Walking and Pain Relief
Posted by Tia Patel | APR-29-2021
For people who live with chronic pain, getting up, out and moving can seem daunting.
With National Walk to School week approaching we’ve got all the benefits of walking, including how walking can help relieve pain and top tips for treating the most common walking injuries.
Benefits of walking
1. Burns Calories - Walking can help you burn calories to maintain or lose weight. The amount you will burn depends on speed, distance, terrain and your weight.
3. Lower your blood pressure - Taking a short walk after eating may help lower your blood sugar.
4. Boosts immune function - Walking may reduce your risk for developing a cold or the flu and will lessen symptoms if you do get sick.
5. Boosts energy levels - Going for a walk when you’re tired may be a more effective energy boost as it increases oxygen flow through the body. It can also increase levels of cortisol, epinephrine, and norepinephrine; hormones that help elevate energy levels.
6. Improves mood - Walking can help your mental health. Studies have shown it can help reduce anxiety, depression, and a negative mood. It can also boost self-esteem and reduce symptoms of social withdrawal.
7. Enables creative thinking - Walking may help clear your head and help you think creatively. A study that included four experiments compared people trying to think of new ideas while they were walking or sitting. Researchers found participants did better. Covid rules now permit walking with a friend, so the next time you’re stuck on a problem, try to initiate a walking meeting with your colleagues.
8. Extends life - Walking at a faster pace could extend your life. Researchers found that walking at an average pace compared to a slow pace resulted in a 20 percent reduced risk of overall death.
Walking and pain relief
- Strengthens muscles supporting your spine - This includes your core and lumbar (lower back) which play an important role in maintaining stability and movement across your whole body. From a sedentary lifestyle, these muscles can become weak over time causing an increase in muscular weakness, injury and pain as the overall mass of your muscles reduces. Walking helps to increase the blood flow around your body, increasing the supply of oxygen and nutrients to these areas. Whilst flushing out toxins which can accumulate and cause stiffness.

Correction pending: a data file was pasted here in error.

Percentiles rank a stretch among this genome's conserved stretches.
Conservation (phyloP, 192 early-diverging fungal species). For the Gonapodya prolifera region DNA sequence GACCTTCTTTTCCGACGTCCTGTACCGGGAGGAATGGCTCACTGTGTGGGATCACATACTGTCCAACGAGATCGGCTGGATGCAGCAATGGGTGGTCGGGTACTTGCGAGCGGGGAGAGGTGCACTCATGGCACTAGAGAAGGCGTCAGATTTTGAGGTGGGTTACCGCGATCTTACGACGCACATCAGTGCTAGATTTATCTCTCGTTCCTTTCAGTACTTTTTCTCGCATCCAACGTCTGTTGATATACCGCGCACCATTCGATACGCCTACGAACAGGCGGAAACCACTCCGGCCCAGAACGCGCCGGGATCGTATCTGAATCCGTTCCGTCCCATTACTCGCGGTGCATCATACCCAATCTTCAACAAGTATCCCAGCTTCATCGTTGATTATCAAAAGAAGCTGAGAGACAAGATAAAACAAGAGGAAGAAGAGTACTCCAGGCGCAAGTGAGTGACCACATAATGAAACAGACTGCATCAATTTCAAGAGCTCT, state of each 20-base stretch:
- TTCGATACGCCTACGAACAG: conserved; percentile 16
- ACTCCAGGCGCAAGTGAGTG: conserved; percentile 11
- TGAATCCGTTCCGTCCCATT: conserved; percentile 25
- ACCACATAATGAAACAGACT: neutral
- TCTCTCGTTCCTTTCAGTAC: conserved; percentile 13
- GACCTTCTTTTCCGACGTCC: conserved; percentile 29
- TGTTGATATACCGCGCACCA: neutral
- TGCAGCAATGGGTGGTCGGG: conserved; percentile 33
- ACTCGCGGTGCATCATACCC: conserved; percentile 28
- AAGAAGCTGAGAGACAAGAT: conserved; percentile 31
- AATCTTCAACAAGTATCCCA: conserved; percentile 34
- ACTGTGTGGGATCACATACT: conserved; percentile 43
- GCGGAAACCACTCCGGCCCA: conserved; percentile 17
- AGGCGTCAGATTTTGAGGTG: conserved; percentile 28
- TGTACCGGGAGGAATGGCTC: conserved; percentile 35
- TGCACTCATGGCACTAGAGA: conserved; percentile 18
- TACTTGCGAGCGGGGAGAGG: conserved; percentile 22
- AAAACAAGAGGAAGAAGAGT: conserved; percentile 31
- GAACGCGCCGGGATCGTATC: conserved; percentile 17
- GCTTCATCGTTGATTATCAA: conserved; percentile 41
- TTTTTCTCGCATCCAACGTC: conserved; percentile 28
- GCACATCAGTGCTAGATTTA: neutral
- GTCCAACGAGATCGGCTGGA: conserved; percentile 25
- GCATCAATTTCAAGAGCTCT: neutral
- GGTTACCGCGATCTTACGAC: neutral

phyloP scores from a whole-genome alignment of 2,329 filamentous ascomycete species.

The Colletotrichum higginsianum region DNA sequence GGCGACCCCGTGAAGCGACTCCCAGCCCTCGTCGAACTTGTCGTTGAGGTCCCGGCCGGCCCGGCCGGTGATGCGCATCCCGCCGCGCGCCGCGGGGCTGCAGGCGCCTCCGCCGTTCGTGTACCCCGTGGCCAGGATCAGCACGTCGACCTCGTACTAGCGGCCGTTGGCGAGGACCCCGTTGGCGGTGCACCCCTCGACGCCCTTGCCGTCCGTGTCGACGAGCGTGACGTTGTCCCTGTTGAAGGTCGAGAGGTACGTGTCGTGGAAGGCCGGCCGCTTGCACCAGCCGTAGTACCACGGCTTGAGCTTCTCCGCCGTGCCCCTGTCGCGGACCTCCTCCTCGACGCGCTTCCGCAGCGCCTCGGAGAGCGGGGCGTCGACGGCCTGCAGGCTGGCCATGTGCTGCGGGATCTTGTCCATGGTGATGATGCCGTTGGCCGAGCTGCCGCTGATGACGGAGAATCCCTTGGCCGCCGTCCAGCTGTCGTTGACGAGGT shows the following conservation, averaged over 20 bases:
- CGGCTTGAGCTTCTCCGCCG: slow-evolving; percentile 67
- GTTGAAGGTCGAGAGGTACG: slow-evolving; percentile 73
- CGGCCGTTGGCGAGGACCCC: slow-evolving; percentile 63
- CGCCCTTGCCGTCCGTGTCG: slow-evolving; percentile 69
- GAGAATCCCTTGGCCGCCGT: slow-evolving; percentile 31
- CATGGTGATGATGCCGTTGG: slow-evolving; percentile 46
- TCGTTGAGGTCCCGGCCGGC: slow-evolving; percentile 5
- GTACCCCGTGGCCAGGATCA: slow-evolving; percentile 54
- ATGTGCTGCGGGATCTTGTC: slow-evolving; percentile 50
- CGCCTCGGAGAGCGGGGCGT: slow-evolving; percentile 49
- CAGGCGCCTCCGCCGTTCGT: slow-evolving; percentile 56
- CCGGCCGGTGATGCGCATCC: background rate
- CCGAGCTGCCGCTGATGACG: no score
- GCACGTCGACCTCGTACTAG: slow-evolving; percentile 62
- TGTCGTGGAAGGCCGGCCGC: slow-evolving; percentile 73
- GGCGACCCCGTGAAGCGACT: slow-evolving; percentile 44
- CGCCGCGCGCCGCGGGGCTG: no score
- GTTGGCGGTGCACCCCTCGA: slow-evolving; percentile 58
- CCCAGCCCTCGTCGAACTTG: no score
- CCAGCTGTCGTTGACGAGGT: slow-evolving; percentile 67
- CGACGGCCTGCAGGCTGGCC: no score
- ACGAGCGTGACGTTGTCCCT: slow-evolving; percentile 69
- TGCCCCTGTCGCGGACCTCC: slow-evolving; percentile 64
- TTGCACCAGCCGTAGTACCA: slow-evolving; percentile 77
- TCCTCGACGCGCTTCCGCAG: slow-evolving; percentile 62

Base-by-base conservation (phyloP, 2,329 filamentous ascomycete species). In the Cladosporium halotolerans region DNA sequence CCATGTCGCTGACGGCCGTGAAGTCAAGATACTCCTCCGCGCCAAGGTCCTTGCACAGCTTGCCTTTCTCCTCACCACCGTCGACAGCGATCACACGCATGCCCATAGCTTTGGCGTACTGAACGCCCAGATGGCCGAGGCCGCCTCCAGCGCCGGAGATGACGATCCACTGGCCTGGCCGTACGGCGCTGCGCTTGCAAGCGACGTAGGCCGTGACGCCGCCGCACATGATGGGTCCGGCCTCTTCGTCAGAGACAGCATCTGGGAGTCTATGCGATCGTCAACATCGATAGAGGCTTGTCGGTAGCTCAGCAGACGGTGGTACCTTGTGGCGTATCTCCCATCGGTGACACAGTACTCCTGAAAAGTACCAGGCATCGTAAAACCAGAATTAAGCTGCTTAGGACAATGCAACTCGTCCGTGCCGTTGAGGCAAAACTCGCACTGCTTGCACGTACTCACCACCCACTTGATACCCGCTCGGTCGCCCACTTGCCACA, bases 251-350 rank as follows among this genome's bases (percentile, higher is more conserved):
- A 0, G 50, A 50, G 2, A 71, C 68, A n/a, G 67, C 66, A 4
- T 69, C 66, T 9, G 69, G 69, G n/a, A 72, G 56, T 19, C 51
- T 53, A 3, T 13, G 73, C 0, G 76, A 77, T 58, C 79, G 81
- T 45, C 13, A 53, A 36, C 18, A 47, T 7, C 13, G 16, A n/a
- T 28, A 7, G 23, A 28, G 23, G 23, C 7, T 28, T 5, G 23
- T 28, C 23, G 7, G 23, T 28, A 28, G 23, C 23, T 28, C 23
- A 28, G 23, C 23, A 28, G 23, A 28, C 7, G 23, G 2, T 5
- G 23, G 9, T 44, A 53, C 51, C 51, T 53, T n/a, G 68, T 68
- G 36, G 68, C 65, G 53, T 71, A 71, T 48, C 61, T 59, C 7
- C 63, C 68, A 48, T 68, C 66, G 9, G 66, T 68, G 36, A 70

- Increases flexibility around the body - A lack of movement can cause the muscles and joints to become stiff. This can create an increase in pressure around the body, eventually leading to pain. Walking increases flexibility by activating and stretching the muscles and ligaments in your spine and hips. An increase in flexibility will help to improve the range of motion and reduce pain.
3 common pains caused by walking, how to treat and prevent them
What it feels like: tenderness on the heel or bottom of your foot.
What is it: The plantar fascia is the band of tissue that runs from your heel bone to the ball of your foot. When the muscle and arch of your foot is strained, small tears develop and the tissue stiffens as a protective response, causing inflammation and pain in the foot. It's common to experience pain first thing in the morning as a result of the fascia stiffening overnight.
How to treat: Loosen up the tissue by sitting with the ankle of your injured foot across the opposite thigh. Pull your toes toward your shin with your hand until you feel a stretch in the arch. Run your opposite hand along the sole of your foot; you should feel a taut band of tissue. Do 10 stretches, holding each for 10 seconds. To reduce inflammation, use your gel pack cold on foot.
What it feels like: Pain in the back of your heel and lower calf.
What is it: The Achilles tendon connects your calf muscle to your heel and can become irritated by walking too much. Repeated flexing of the foot when walking up and down steep hills or on uneven terrain can strain the tendon and trigger pain in the lower leg.
How to treat: Reduce your walking mileage and substitute non-weight-bearing activities such as swimming or upper-body strength training, as long these don’t make the pain worse. Use your gel pack cold, in a compression wrap, and elevate the ankle to reduce swelling and inflammation and relieve pain.
How to prevent: Stretch and strengthen the calf muscles before easing yourself in to walking longer distances.
What it feels like: Ache in your mid to lower back
What is it: Whilst walking itself won’t cause lower-back pain, the repetitive motion can make an existing back injury worse. It’s easy to “throw out your back” when tendons and ligaments around the spine are overworked. Arthritis or inflammation of surrounding nerves can also cause pain in this region.
How to treat: Rest. Ice the area to reduce any swelling and inflammation before heating 2 hours later to bring fresh nutrients in the blood to the area to promote healing. Exercises strengthening the core and lower back.